Israeli Woman Awarded Damages for Not Being Allowed on Bus Based on Her Dress

'You were in the world's shortest shorts,' driver told teenager at religious West Bank settlement in 2018 ■ Judge rules this amounted to discrimination and sexual harassment

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People standing in line to board the 143 Egged bus in Jerusalem, Israel, May 2, 2019.
People standing in line to board the 143 Egged bus in Jerusalem, Israel, May 2, 2019.Credit: Olivier Fitoussi
Or Kashti

A court awarded a young woman 150,000 shekels ($44,000) in damages after a bus driver refused to let her board because she was wearing shorts.

The driver “discriminated against her because of her beliefs and liberal lifestyle, as evidenced by her dress,” Tel Aviv Magistrate’s Court Judge Kohava Levy ruled, adding that the refusal constituted “gross contempt and humiliation.”

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The company, she continued, should consider whether “a bus driver who isn’t capable of respecting all his passengers” is “fit to provide service.”

The incident occurred in October 2018. The woman, then 18, was standing at a bus stop in the religious West Bank settlement of Kochav Yaakov, near Ramallah, waiting for a bus to take her to her first day of work at a new job. But when the number 143 of the Egged Taavura company arrived, the driver refused to let her board. She said a man who was waiting with her was allowed on, but the driver told her “you aren’t getting on like that.”

The next day, the woman boarded the same bus, with the same driver, and asked why he hadn’t let her on the previous day. “You were in the world’s shortest shorts. They looked practically like underpants,” he replied.

She then sued the company, with the support of the Israel Women’s Network.

The driver, Yuval Avital, told the court that she was wearing “minimal clothing,” with “her legs bare,” and that this was “unusual among the population that uses this line.” He added that he is an Orthodox Jew, and the woman’s clothing wasn’t in line with his worldview.

Avital thereby “prioritized his lifestyle and beliefs over his professional obligation to provide service as a public bus driver,” Levy wrote.

Moreover, the company defended his actions. In its response to the court, it said he was upholding religious standards on behalf of the other passengers, most of whom are Orthodox.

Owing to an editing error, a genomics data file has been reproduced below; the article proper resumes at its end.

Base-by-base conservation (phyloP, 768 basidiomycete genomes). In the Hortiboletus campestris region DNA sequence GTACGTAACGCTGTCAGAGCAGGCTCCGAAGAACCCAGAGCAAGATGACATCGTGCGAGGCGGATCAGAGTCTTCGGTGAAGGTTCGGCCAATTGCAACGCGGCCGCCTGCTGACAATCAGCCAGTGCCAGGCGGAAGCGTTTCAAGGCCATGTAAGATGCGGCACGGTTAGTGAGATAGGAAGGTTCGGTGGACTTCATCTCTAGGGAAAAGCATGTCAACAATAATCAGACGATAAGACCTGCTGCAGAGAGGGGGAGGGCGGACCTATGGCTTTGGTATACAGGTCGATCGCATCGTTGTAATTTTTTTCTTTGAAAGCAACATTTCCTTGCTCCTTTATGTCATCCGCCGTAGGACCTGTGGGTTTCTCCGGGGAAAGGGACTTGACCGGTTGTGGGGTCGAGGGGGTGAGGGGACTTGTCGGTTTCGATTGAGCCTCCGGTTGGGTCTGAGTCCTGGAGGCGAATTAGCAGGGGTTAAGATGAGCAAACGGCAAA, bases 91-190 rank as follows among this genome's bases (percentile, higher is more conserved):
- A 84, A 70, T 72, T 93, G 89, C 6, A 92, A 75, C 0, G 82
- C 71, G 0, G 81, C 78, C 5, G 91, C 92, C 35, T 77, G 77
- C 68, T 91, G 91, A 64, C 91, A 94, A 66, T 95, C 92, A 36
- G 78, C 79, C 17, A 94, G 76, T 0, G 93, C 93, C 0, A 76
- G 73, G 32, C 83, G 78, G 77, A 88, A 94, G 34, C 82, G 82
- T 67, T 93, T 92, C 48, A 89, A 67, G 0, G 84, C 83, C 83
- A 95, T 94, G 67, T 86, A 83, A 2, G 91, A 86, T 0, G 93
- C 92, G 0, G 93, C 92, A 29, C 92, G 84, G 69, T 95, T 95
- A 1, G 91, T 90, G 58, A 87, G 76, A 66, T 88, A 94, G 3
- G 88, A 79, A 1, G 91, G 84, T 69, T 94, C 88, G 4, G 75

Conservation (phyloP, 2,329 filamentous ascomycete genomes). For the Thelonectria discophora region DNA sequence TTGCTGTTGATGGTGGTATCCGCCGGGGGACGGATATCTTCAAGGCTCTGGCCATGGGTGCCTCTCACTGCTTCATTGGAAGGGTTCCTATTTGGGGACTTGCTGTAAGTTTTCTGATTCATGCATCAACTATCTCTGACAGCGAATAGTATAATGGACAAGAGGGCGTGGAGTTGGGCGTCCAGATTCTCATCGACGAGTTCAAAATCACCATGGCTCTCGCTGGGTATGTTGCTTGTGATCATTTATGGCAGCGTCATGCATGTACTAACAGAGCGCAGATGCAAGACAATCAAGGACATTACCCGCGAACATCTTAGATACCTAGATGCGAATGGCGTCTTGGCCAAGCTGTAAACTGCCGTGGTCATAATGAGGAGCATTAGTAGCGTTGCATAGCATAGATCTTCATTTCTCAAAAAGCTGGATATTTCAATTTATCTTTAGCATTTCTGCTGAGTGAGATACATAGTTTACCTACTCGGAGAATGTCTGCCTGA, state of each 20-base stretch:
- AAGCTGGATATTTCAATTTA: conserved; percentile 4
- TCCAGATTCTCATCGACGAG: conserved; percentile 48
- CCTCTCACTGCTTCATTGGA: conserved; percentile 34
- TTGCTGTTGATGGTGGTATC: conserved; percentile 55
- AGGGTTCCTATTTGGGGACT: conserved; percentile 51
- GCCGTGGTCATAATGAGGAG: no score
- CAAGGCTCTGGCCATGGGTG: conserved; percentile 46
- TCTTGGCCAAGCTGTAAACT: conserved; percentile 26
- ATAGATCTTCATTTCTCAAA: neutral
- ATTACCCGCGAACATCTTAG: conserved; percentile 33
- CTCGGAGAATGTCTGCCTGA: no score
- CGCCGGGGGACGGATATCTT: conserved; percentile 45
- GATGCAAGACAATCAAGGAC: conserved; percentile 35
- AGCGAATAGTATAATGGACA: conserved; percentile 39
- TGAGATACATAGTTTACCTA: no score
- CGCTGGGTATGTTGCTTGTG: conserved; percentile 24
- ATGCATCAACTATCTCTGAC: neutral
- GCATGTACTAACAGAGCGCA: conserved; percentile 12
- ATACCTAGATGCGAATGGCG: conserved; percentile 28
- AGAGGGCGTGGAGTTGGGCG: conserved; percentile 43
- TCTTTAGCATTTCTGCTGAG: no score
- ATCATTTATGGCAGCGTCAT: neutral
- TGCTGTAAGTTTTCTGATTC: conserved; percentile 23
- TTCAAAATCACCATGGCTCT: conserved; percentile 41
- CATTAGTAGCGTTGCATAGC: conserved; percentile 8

Levy stressed that “inappropriate clothing” – in the view of the driver or the other passengers – isn’t grounds for refusing to let someone board the bus, and that a driver has no business expressing his opinion of any passenger’s clothing. She also concluded, based on Avital’s comparison of the woman’s shorts to underpants, that he was guilty of gender discrimination and sexual harassment, since one of the legal definitions of sexual harassment is “degrading or humiliating treatment of any person with regard to his gender or sexual orientation.”

Finally, she criticized the company for not ensuring that the law was upheld.

The woman's lawyers, Galit Zinger, Hagai Kalai and Adi Greenfeld, said the ruling sent an “unequivocal message” that “degrading and excluding women for any reason whatsoever is forbidden.” It also made clear that the company’s failure to do anything to prevent such behavior, either before or after the incident, was unacceptable, they added.

Michal Gera Margaliot, executive director of the Israel Women’s Network, added that “the driver’s humiliating attitude toward [her] clothing is part of a trend that seeks to cover women up and push them out of the public square. We’d like to remind everyone that women can sit wherever they want, in any seat and in any clothing, on any bus in Israel.”

Egged Taavura said there was “never any doubt that the bus driver erred by exercising his own judgment, contrary to the company’s policy. Nevertheless, we believe the reason for this was a mistaken interpretation of the transportation regulations rather than discrimination or sexual harassment.”

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